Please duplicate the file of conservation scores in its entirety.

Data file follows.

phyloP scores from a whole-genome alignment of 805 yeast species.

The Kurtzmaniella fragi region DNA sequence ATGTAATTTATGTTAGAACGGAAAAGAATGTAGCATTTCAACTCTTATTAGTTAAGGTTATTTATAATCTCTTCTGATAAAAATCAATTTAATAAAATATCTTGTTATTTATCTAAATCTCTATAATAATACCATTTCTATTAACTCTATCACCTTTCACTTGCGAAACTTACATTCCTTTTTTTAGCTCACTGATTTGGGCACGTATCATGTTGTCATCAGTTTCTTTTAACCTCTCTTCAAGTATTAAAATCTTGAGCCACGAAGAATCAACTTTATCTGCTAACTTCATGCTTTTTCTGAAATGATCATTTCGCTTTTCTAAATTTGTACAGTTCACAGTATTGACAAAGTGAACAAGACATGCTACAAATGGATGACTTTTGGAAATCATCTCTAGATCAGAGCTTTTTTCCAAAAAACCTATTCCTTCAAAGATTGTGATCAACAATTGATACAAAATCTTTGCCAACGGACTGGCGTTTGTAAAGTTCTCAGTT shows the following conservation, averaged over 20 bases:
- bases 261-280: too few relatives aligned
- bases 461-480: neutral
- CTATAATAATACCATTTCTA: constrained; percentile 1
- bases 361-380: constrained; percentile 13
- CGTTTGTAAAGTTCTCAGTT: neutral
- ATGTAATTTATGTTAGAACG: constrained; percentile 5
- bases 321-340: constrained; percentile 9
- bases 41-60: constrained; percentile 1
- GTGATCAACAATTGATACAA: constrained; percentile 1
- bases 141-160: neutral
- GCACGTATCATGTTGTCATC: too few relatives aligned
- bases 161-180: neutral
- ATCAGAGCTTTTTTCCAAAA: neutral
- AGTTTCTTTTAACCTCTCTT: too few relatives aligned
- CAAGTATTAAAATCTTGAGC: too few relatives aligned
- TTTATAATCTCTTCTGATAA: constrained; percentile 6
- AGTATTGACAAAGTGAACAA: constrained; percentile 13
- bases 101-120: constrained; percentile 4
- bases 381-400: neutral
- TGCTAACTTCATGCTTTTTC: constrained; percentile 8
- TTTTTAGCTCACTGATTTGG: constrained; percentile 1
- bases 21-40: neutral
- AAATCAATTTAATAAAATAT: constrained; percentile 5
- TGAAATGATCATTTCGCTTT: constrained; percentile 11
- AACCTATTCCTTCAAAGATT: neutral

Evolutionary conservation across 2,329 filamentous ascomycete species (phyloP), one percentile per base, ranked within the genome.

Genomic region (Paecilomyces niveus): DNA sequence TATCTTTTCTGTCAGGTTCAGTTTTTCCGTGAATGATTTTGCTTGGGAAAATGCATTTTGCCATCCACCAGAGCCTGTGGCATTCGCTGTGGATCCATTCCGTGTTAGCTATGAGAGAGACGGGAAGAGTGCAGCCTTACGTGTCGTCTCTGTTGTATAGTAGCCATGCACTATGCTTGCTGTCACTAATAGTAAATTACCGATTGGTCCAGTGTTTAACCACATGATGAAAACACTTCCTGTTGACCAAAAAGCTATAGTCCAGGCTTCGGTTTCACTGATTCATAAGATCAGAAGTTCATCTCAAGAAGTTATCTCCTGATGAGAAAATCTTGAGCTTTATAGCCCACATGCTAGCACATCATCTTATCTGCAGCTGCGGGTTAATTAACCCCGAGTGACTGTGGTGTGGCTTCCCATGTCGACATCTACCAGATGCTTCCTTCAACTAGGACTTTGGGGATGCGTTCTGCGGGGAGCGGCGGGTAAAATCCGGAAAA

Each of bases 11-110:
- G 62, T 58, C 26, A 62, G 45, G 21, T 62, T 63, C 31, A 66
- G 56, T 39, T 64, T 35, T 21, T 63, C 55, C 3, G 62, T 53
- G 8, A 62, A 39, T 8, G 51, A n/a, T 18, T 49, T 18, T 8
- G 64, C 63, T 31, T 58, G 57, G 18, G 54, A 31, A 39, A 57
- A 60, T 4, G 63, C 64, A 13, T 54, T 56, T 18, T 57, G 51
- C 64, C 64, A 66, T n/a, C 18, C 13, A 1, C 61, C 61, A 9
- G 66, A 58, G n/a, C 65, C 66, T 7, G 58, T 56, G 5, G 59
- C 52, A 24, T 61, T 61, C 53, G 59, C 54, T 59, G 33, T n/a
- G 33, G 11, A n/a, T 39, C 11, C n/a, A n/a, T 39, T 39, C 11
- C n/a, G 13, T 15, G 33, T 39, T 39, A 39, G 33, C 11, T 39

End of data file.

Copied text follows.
phyloP scores from a whole-genome alignment of 805 yeast species.

The Kurtzmaniella fragi region DNA sequence ATGTAATTTATGTTAGAACGGAAAAGAATGTAGCATTTCAACTCTTATTAGTTAAGGTTATTTATAATCTCTTCTGATAAAAATCAATTTAATAAAATATCTTGTTATTTATCTAAATCTCTATAATAATACCATTTCTATTAACTCTATCACCTTTCACTTGCGAAACTTACATTCCTTTTTTTAGCTCACTGATTTGGGCACGTATCATGTTGTCATCAGTTTCTTTTAACCTCTCTTCAAGTATTAAAATCTTGAGCCACGAAGAATCAACTTTATCTGCTAACTTCATGCTTTTTCTGAAATGATCATTTCGCTTTTCTAAATTTGTACAGTTCACAGTATTGACAAAGTGAACAAGACATGCTACAAATGGATGACTTTTGGAAATCATCTCTAGATCAGAGCTTTTTTCCAAAAAACCTATTCCTTCAAAGATTGTGATCAACAATTGATACAAAATCTTTGCCAACGGACTGGCGTTTGTAAAGTTCTCAGTT shows the following conservation, averaged over 20 bases:
- bases 261-280: too few relatives aligned
- bases 461-480: neutral
- CTATAATAATACCATTTCTA: constrained; percentile 1
- bases 361-380: constrained; percentile 13
- CGTTTGTAAAGTTCTCAGTT: neutral
- ATGTAATTTATGTTAGAACG: constrained; percentile 5
- bases 321-340: constrained; percentile 9
- bases 41-60: constrained; percentile 1
- GTGATCAACAATTGATACAA: constrained; percentile 1
- bases 141-160: neutral
- GCACGTATCATGTTGTCATC: too few relatives aligned
- bases 161-180: neutral
- ATCAGAGCTTTTTTCCAAAA: neutral
- AGTTTCTTTTAACCTCTCTT: too few relatives aligned
- CAAGTATTAAAATCTTGAGC: too few relatives aligned
- TTTATAATCTCTTCTGATAA: constrained; percentile 6
- AGTATTGACAAAGTGAACAA: constrained; percentile 13
- bases 101-120: constrained; percentile 4
- bases 381-400: neutral
- TGCTAACTTCATGCTTTTTC: constrained; percentile 8
- TTTTTAGCTCACTGATTTGG: constrained; percentile 1
- bases 21-40: neutral
- AAATCAATTTAATAAAATAT: constrained; percentile 5
- TGAAATGATCATTTCGCTTT: constrained; percentile 11
- AACCTATTCCTTCAAAGATT: neutral

Evolutionary conservation across 2,329 filamentous ascomycete species (phyloP), one percentile per base, ranked within the genome.

Genomic region (Paecilomyces niveus): DNA sequence TATCTTTTCTGTCAGGTTCAGTTTTTCCGTGAATGATTTTGCTTGGGAAAATGCATTTTGCCATCCACCAGAGCCTGTGGCATTCGCTGTGGATCCATTCCGTGTTAGCTATGAGAGAGACGGGAAGAGTGCAGCCTTACGTGTCGTCTCTGTTGTATAGTAGCCATGCACTATGCTTGCTGTCACTAATAGTAAATTACCGATTGGTCCAGTGTTTAACCACATGATGAAAACACTTCCTGTTGACCAAAAAGCTATAGTCCAGGCTTCGGTTTCACTGATTCATAAGATCAGAAGTTCATCTCAAGAAGTTATCTCCTGATGAGAAAATCTTGAGCTTTATAGCCCACATGCTAGCACATCATCTTATCTGCAGCTGCGGGTTAATTAACCCCGAGTGACTGTGGTGTGGCTTCCCATGTCGACATCTACCAGATGCTTCCTTCAACTAGGACTTTGGGGATGCGTTCTGCGGGGAGCGGCGGGTAAAATCCGGAAAA

Each of bases 11-110:
- G 62, T 58, C 26, A 62, G 45, G 21, T 62, T 63, C 31, A 66
- G 56, T 39, T 64, T 35, T 21, T 63, C 55, C 3, G 62, T 53
- G 8, A 62, A 39, T 8, G 51, A n/a, T 18, T 49, T 18, T 8
- G 64, C 63, T 31, T 58, G 57, G 18, G 54, A 31, A 39, A 57
- A 60, T 4, G 63, C 64, A 13, T 54, T 56, T 18, T 57, G 51
- C 64, C 64, A 66, T n/a, C 18, C 13, A 1, C 61, C 61, A 9
- G 66, A 58, G n/a, C 65, C 66, T 7, G 58, T 56, G 5, G 59
- C 52, A 24, T 61, T 61, C 53, G 59, C 54, T 59, G 33, T n/a
- G 33, G 11, A n/a, T 39, C 11, C n/a, A n/a, T 39, T 39, C 11
- C n/a, G 13, T 15, G 33, T 39, T 39, A 39, G 33, C 11, T 39